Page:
New Local Laws
Whether it be new construction or substantial alternations to existing buildings, there is never any shortage of development in Westchester County. Some developers proactively keep changing climate conditions in mind in their planning process, but many don’t think to do so. In some localities, that’s no longer an option. According to Westchester County’s Action Plan for Climate Change and Sustainable Development, by 2100 “destructive 100-year floods are predicted to occur on average every 10 years in the vicinity of Westchester County.”
Many municipalities are updating local laws to reflect the changing climate conditions and improve the community’s resilience. For permit administrators and municipal staff, adapting to the changing times is necessary to ensure resilience of new projects, mitigate the adverse impacts new development will have on neighboring properties, and prevent substantial damage to municipal systems and private property.
How to Be Prepared
Applicants should be prepared to address these issues. Being aware of the concerns the legislative amendments are intended to mitigate and the purpose in enacting them prevents code-compliance issues from being raised during the land use approval process. Additionally, reviewing these requirements before starting the local application process demonstrates to land use boards that diligence and careful consideration have gone into planning the project, which will earn the appreciation of board members.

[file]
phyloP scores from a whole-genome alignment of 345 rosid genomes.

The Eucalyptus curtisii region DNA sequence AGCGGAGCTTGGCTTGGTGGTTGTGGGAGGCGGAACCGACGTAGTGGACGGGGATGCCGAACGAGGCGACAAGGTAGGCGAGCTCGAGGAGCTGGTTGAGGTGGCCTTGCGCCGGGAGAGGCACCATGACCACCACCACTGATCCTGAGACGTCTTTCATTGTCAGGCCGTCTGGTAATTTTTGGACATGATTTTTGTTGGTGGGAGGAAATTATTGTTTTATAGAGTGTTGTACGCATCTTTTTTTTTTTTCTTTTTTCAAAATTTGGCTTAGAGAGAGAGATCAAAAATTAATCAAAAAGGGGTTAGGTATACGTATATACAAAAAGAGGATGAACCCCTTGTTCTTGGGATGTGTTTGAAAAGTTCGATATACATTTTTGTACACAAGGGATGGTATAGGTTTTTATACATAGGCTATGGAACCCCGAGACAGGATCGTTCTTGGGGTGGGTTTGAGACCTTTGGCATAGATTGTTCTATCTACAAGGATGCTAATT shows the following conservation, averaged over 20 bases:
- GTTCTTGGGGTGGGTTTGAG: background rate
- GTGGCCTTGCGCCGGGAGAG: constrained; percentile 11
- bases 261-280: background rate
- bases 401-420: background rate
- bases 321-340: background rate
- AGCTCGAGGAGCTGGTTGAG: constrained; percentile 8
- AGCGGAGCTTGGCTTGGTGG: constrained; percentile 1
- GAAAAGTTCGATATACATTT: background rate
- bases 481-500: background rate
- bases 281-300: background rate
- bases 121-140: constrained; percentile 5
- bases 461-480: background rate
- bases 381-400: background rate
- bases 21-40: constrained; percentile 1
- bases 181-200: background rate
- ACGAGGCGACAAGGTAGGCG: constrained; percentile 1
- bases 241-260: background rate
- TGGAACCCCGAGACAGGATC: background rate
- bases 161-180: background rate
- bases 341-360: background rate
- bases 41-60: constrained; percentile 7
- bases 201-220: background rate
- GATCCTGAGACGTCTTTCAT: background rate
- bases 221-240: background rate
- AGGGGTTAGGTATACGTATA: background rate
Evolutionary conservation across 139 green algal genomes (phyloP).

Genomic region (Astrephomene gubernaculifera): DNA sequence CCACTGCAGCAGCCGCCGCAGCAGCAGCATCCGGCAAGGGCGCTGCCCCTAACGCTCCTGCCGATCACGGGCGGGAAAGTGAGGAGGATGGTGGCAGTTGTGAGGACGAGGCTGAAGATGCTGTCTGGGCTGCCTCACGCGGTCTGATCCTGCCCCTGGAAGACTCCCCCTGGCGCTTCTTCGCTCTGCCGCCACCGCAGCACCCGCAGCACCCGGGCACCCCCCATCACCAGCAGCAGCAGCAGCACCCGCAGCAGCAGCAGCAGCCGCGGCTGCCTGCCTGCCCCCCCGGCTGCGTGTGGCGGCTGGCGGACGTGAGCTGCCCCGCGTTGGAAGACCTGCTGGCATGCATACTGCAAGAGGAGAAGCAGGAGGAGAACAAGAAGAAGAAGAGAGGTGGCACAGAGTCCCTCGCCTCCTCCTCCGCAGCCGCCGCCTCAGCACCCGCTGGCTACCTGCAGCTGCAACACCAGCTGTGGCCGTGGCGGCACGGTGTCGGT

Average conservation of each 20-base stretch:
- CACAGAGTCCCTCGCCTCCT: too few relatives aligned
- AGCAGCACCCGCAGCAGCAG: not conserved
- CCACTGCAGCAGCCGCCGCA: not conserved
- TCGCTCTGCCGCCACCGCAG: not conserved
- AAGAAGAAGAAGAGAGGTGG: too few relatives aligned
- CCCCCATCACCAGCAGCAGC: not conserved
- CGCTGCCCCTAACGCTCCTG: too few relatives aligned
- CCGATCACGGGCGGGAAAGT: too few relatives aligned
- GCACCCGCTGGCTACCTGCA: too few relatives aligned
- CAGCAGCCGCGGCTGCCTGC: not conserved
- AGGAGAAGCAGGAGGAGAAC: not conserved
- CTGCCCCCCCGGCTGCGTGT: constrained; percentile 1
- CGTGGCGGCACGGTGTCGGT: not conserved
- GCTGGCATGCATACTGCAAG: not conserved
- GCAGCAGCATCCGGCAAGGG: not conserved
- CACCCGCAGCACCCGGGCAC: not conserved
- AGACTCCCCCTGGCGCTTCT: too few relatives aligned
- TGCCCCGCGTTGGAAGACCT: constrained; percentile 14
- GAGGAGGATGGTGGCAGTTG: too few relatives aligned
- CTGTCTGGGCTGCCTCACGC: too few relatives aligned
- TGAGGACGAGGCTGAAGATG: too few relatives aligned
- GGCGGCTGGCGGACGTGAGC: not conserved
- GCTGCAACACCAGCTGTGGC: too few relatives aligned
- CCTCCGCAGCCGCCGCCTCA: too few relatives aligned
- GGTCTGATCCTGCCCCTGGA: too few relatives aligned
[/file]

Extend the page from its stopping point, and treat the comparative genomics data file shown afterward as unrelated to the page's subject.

These updated local laws target concerns such as increased stormwater runoff resulting from more frequent and severe storms and adverse temperature and flooding impacts caused by additional impervious surface. These requirements are typically located in the sections of your municipality’s local law that concern flood damage prevention, zoning and wetlands.
While general compliance with these standards is preliminarily evaluated by the local building department staff, full compliance with specific code sections, such as a flood damage prevention code, is often not assessed until after planning and zoning approvals when a final building permit application is filed. Compliance with the local flood damage prevention code, for example, is mandated in many municipalities by their eligibility in Federal Emergency Management Agency’s (FEMA) National Flood Insurance program. As such, noncompliance discovered after planning and zoning approvals can create extreme issues for the applicant, especially since variances from flood guidelines are rarely granted and re-designing portions of a project can require amended planning and zoning approvals.
Aside from creating additional restrictions on new construction, some municipalities are amending their code to include incentives for incorporating green components. In New Rochelle, for example, an applicant in the Downtown Overlay Zone is eligible for height bonuses equating to additional permitted stories for incorporating additional “meaningful green elements” into their project, such as LEED certification and microgrid.
Aside from a potential expedited approval process or flexibility with zoning requirements, incorporating green elements into your proposal – e.g. permeable pavement, blue roofs, bio-filtration swales, rain gardens, green roofs, green parking and microgrid or renewables – will also result in long term economic benefits including energy savings.
The experienced Land Use & Zoning and Energy & Environmental teams at Cuddy & Feder are available to help you review the local requirements with your design team prior to formalizing a site plan. Incorporating some of these green elements will likely result in a faster approval process for a project that municipal staff and board members are enthusiastic to approve.